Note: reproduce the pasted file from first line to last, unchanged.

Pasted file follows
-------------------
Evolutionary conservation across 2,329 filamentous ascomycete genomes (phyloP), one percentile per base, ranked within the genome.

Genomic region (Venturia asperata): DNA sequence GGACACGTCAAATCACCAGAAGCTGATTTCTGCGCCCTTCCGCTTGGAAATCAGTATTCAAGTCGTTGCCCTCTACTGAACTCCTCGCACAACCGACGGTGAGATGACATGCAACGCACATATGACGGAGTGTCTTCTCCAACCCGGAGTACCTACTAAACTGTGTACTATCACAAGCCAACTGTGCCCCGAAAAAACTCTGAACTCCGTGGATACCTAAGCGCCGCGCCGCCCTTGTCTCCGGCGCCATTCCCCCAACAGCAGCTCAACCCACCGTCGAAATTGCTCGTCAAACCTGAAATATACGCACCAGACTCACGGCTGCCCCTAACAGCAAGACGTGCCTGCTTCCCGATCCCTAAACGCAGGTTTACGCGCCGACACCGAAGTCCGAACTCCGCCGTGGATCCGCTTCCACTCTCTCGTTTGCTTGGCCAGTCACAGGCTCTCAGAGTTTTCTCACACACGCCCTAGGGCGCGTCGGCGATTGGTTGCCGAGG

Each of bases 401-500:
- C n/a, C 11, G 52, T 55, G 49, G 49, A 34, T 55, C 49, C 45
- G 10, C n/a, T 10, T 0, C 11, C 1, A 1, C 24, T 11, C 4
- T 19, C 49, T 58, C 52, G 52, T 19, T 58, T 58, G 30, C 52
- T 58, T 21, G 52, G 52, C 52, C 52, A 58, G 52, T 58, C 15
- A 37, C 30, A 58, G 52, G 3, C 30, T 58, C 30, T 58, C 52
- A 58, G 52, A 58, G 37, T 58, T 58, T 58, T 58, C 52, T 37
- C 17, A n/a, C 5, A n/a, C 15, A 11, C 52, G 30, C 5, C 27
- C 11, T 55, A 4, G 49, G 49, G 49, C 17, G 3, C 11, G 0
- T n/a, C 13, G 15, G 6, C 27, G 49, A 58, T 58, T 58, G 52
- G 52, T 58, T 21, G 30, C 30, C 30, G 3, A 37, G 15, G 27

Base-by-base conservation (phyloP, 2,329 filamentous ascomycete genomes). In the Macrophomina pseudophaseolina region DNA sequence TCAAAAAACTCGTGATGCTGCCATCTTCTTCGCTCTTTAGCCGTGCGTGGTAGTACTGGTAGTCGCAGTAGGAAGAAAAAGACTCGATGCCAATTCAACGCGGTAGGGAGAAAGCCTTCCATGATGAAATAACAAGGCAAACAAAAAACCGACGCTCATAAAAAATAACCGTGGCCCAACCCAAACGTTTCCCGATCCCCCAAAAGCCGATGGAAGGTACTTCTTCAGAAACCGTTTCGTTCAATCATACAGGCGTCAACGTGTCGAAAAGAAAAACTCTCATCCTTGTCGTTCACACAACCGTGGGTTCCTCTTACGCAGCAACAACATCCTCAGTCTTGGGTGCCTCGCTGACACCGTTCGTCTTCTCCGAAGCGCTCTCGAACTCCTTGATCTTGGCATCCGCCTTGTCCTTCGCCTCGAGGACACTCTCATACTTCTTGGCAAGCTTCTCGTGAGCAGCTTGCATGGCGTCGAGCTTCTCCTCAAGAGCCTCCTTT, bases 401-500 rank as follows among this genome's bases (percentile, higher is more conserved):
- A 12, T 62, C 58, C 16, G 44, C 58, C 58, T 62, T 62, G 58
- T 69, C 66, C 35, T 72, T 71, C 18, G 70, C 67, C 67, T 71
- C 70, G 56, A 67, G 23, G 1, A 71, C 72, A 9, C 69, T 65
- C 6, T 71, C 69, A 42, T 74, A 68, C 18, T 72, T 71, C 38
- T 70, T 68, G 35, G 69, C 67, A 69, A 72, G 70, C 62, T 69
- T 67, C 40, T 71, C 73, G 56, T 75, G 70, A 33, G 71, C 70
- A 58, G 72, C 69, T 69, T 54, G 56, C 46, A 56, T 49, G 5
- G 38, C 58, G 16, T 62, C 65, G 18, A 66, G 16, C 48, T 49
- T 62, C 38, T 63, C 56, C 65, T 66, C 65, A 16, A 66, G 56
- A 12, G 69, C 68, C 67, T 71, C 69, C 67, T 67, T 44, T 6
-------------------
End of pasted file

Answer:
Evolutionary conservation across 2,329 filamentous ascomycete genomes (phyloP), one percentile per base, ranked within the genome.

Genomic region (Venturia asperata): DNA sequence GGACACGTCAAATCACCAGAAGCTGATTTCTGCGCCCTTCCGCTTGGAAATCAGTATTCAAGTCGTTGCCCTCTACTGAACTCCTCGCACAACCGACGGTGAGATGACATGCAACGCACATATGACGGAGTGTCTTCTCCAACCCGGAGTACCTACTAAACTGTGTACTATCACAAGCCAACTGTGCCCCGAAAAAACTCTGAACTCCGTGGATACCTAAGCGCCGCGCCGCCCTTGTCTCCGGCGCCATTCCCCCAACAGCAGCTCAACCCACCGTCGAAATTGCTCGTCAAACCTGAAATATACGCACCAGACTCACGGCTGCCCCTAACAGCAAGACGTGCCTGCTTCCCGATCCCTAAACGCAGGTTTACGCGCCGACACCGAAGTCCGAACTCCGCCGTGGATCCGCTTCCACTCTCTCGTTTGCTTGGCCAGTCACAGGCTCTCAGAGTTTTCTCACACACGCCCTAGGGCGCGTCGGCGATTGGTTGCCGAGG

Each of bases 401-500:
- C n/a, C 11, G 52, T 55, G 49, G 49, A 34, T 55, C 49, C 45
- G 10, C n/a, T 10, T 0, C 11, C 1, A 1, C 24, T 11, C 4
- T 19, C 49, T 58, C 52, G 52, T 19, T 58, T 58, G 30, C 52
- T 58, T 21, G 52, G 52, C 52, C 52, A 58, G 52, T 58, C 15
- A 37, C 30, A 58, G 52, G 3, C 30, T 58, C 30, T 58, C 52
- A 58, G 52, A 58, G 37, T 58, T 58, T 58, T 58, C 52, T 37
- C 17, A n/a, C 5, A n/a, C 15, A 11, C 52, G 30, C 5, C 27
- C 11, T 55, A 4, G 49, G 49, G 49, C 17, G 3, C 11, G 0
- T n/a, C 13, G 15, G 6, C 27, G 49, A 58, T 58, T 58, G 52
- G 52, T 58, T 21, G 30, C 30, C 30, G 3, A 37, G 15, G 27

Base-by-base conservation (phyloP, 2,329 filamentous ascomycete genomes). In the Macrophomina pseudophaseolina region DNA sequence TCAAAAAACTCGTGATGCTGCCATCTTCTTCGCTCTTTAGCCGTGCGTGGTAGTACTGGTAGTCGCAGTAGGAAGAAAAAGACTCGATGCCAATTCAACGCGGTAGGGAGAAAGCCTTCCATGATGAAATAACAAGGCAAACAAAAAACCGACGCTCATAAAAAATAACCGTGGCCCAACCCAAACGTTTCCCGATCCCCCAAAAGCCGATGGAAGGTACTTCTTCAGAAACCGTTTCGTTCAATCATACAGGCGTCAACGTGTCGAAAAGAAAAACTCTCATCCTTGTCGTTCACACAACCGTGGGTTCCTCTTACGCAGCAACAACATCCTCAGTCTTGGGTGCCTCGCTGACACCGTTCGTCTTCTCCGAAGCGCTCTCGAACTCCTTGATCTTGGCATCCGCCTTGTCCTTCGCCTCGAGGACACTCTCATACTTCTTGGCAAGCTTCTCGTGAGCAGCTTGCATGGCGTCGAGCTTCTCCTCAAGAGCCTCCTTT, bases 401-500 rank as follows among this genome's bases (percentile, higher is more conserved):
- A 12, T 62, C 58, C 16, G 44, C 58, C 58, T 62, T 62, G 58
- T 69, C 66, C 35, T 72, T 71, C 18, G 70, C 67, C 67, T 71
- C 70, G 56, A 67, G 23, G 1, A 71, C 72, A 9, C 69, T 65
- C 6, T 71, C 69, A 42, T 74, A 68, C 18, T 72, T 71, C 38
- T 70, T 68, G 35, G 69, C 67, A 69, A 72, G 70, C 62, T 69
- T 67, C 40, T 71, C 73, G 56, T 75, G 70, A 33, G 71, C 70
- A 58, G 72, C 69, T 69, T 54, G 56, C 46, A 56, T 49, G 5
- G 38, C 58, G 16, T 62, C 65, G 18, A 66, G 16, C 48, T 49
- T 62, C 38, T 63, C 56, C 65, T 66, C 65, A 16, A 66, G 56
- A 12, G 69, C 68, C 67, T 71, C 69, C 67, T 67, T 44, T 6